Pierre-Henri de Valenciennes (Toulouse 1750 - 1819 Paris), The Destruction of Pompeii
oil on canvas. 25 3/4 by 31 7/8 in.; 66.5 by 80.8 cm. Estimate 150,000—200,000 USD
LITERATURE AND REFERENCES: Probably Toulouse et le Néoclassicisme Les Artistes Toulousains de 1775 à 1830, exhibition catalogue, Toulouse 1989, p. 118, under cat. no. 133.
NOTE: Valenciennes was born in Toulouse and received his formal training there at the Academy prior to joining the studio of Jean-Baptiste Despax as an apprentice. In 1769 he made his first trip to Rome where he met a number of foreign artists, not least of whom was Hubert Robert, who presumably first inspired Valenciennes' affinity for landscape painting. In 1777 he made a second trip to Rome where he met Claude-Joseph Vernet, who inspired him to embrace landscape painting, and more specifically the practice of oil sketches. This led him to become one of the leading plein-air practitioners. He encouraged his pupils to embrace the act of painting in nature at all times of year in order to depict landscapes as realistically as possible. Among his eventual pupils were Achille Michallon, Pierre-Athanase Chauvin and Jean-Victor Bertin, through whose work Valenciennes' influence is clear in the styles of Corot and the Barbizon group.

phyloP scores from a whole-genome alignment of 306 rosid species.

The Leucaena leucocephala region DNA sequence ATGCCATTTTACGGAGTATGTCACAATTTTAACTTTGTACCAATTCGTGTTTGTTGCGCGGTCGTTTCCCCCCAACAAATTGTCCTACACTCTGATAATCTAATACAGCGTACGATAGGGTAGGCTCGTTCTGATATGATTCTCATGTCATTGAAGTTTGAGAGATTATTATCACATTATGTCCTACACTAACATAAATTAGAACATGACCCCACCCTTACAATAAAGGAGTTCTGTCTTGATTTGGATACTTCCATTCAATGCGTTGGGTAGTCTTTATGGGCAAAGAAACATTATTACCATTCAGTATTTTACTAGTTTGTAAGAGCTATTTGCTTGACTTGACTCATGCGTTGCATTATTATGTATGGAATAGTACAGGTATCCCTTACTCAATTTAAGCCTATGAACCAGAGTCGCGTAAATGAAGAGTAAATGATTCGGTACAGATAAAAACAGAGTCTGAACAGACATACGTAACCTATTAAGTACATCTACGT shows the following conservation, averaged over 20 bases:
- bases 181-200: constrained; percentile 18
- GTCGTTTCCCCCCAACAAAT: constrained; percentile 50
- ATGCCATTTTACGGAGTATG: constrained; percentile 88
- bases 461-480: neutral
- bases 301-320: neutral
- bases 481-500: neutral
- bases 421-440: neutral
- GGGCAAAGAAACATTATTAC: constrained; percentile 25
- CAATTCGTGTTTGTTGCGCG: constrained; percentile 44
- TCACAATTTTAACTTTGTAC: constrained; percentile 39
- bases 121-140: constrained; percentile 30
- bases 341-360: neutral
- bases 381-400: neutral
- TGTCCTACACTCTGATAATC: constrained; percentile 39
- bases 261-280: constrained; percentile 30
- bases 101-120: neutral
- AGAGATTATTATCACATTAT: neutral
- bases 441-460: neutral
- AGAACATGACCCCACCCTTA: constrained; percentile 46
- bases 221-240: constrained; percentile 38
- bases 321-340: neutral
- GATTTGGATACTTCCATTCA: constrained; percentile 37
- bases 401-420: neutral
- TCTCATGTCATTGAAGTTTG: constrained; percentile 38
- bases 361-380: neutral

This painting displays the artist's affinity for accurate depictions of nature, coupled with the classical iconography taught almost universally throughout the French académies. Compositions depicting Vesuvius became increasingly popular among European artists in the latter decades of the 18th century as after a long period of dormancy, the volcano began to erupt with some frequency, providing a dramatic setting for both foreign and local artists. Valenciennes painted this picture around 1814, but accumulated his research material and preliminary sketches during his second trip to Rome. This particular image is not a depiction of a contemporary eruption, but rather a recreation of the legendary 79 A.D. event which destroyed the ancient cities of Pompeii and Herculaneum.
It is a reduced version of a painting that Valenciennes exhibited at the Salon in 1814, which today hangs in the National Gallery, Washington D.C. The drama here is undeniable. The smoke which hovers over the landscape can be followed from the lower right hand side of the canvas, all the way to the summit of the volcano and the explosion of lava. This compositional choice carries the viewer's eye towards the eruption, further heightening the drama of the scene. In the foreground, Valenciennes has depicted the death of Pliny the Elder who, having approached too close in order to observe the phenomenon, was overcome by the poisonous gases emitted by the volcano.
Sotheby's. Important Old Master Paintings, Including European Works of Art. 29 Jan 09. New York www.sothebys.com photo courtesy Sotheby's